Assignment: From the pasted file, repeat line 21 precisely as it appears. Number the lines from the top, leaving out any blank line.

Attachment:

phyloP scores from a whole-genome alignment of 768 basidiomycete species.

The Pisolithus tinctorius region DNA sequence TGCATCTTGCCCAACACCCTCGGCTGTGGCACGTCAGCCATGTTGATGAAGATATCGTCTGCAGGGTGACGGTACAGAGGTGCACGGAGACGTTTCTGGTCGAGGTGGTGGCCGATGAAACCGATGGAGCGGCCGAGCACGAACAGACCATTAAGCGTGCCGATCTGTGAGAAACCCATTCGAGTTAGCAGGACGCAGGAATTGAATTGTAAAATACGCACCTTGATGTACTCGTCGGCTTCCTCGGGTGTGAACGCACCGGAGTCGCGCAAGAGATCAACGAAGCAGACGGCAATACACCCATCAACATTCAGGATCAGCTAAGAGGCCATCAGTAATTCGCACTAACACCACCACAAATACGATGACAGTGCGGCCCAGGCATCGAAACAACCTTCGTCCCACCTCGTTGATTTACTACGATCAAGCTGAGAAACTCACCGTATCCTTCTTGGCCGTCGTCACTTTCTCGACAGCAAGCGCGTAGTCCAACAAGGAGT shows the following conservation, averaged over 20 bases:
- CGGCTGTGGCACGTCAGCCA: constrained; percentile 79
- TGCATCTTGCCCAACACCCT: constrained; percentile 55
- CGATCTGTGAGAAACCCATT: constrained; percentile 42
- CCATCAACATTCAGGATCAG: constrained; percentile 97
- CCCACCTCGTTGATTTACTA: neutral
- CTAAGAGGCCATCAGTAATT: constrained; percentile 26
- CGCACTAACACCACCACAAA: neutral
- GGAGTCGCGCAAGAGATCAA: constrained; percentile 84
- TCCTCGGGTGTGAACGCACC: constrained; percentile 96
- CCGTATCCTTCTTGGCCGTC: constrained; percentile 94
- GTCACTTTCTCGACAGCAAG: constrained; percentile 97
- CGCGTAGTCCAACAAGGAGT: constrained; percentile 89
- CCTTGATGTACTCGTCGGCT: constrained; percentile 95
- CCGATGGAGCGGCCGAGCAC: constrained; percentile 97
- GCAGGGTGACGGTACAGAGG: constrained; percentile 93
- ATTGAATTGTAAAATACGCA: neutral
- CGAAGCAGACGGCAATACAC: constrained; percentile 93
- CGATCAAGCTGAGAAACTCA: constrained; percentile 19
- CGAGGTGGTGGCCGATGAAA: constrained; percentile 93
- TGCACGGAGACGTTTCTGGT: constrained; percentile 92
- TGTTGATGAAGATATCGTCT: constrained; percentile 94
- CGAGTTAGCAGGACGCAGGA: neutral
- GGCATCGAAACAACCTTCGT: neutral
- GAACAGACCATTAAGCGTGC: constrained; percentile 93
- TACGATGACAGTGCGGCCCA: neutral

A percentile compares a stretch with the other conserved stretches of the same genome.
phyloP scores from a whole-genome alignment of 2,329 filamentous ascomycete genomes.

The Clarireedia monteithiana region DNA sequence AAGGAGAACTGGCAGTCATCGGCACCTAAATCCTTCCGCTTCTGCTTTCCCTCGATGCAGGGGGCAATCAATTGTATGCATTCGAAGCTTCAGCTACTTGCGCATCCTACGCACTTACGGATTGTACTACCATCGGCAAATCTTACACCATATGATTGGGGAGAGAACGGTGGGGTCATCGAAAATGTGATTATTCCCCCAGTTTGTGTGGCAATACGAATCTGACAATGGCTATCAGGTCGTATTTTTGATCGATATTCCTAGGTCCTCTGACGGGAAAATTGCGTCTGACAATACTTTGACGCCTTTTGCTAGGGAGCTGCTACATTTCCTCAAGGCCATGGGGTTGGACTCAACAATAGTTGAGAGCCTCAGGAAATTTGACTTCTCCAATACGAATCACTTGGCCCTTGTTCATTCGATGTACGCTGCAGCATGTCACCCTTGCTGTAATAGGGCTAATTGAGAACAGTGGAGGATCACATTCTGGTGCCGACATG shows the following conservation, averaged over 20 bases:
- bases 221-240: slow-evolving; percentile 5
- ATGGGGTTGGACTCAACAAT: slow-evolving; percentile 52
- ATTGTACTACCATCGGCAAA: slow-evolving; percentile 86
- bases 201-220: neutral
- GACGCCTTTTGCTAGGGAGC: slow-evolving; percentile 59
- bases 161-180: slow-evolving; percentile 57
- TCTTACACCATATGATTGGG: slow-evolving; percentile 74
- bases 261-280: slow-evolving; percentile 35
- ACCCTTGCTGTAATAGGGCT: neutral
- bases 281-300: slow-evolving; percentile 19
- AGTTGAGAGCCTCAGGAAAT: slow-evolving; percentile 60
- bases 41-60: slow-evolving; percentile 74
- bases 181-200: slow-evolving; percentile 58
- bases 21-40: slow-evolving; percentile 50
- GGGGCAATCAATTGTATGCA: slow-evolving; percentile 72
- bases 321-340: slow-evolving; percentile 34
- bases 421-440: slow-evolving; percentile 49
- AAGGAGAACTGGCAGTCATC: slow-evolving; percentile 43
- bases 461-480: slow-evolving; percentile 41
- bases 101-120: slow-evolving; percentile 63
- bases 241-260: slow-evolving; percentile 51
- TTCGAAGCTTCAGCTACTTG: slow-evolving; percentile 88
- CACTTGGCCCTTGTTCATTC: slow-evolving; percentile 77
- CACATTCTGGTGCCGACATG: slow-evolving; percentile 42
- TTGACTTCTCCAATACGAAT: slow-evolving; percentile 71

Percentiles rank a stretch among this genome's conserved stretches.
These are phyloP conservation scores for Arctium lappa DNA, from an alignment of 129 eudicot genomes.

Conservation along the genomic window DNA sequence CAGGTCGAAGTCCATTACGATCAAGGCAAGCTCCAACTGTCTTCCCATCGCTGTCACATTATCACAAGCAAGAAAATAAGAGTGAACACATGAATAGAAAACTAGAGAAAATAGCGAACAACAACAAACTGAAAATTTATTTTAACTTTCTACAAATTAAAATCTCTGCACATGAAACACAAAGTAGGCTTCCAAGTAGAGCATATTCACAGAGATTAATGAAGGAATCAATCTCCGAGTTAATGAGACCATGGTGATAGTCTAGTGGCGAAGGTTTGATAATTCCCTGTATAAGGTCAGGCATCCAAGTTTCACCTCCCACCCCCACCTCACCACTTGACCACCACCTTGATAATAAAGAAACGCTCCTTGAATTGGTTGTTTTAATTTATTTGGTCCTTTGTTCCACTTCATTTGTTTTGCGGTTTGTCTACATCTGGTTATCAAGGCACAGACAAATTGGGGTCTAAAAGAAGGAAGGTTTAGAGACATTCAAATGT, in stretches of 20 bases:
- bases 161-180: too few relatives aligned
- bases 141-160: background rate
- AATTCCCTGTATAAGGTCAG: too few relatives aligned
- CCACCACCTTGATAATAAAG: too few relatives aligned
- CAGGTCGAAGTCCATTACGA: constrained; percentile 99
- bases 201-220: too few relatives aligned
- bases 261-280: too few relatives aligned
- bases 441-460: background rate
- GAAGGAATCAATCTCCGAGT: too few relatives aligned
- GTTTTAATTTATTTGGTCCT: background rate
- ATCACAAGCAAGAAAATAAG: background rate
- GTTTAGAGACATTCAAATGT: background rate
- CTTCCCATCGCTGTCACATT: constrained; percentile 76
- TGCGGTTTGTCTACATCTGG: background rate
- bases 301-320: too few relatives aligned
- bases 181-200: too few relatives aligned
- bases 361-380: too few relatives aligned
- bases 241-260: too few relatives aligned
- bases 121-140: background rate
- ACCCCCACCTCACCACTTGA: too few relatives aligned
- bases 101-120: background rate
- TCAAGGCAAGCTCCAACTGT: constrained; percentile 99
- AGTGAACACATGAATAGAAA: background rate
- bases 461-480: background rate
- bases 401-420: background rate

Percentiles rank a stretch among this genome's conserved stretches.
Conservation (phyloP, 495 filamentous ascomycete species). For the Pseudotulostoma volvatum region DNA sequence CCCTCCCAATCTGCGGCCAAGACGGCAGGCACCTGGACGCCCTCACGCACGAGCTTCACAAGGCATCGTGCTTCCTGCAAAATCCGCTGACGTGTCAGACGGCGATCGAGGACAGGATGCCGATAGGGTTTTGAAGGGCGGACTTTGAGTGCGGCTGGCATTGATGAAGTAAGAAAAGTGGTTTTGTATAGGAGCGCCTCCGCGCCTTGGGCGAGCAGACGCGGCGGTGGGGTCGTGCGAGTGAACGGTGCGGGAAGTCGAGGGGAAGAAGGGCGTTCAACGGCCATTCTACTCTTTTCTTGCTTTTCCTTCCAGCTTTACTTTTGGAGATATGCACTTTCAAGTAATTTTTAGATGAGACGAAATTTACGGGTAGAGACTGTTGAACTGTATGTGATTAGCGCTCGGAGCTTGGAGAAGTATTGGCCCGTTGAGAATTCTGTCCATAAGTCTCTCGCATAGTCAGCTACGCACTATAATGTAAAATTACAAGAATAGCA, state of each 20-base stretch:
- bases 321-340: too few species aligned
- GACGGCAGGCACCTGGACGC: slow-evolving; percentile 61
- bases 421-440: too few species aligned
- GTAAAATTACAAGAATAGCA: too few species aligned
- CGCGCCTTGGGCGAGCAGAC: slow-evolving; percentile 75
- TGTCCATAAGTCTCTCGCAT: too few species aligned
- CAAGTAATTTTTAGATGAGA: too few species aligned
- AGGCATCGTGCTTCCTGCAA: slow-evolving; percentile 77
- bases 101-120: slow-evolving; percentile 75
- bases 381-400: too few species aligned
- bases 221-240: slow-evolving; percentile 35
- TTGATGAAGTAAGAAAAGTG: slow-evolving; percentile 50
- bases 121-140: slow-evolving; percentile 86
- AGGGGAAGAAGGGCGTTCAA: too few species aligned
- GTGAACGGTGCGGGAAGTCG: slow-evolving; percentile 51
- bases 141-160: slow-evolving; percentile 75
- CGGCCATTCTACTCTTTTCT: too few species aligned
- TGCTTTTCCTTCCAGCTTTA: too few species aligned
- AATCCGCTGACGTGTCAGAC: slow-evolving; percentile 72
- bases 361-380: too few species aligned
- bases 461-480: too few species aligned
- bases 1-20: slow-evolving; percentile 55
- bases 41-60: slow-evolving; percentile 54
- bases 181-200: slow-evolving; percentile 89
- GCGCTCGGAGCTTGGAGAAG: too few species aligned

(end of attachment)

- CGAGGTGGTGGCCGATGAAA: constrained; percentile 93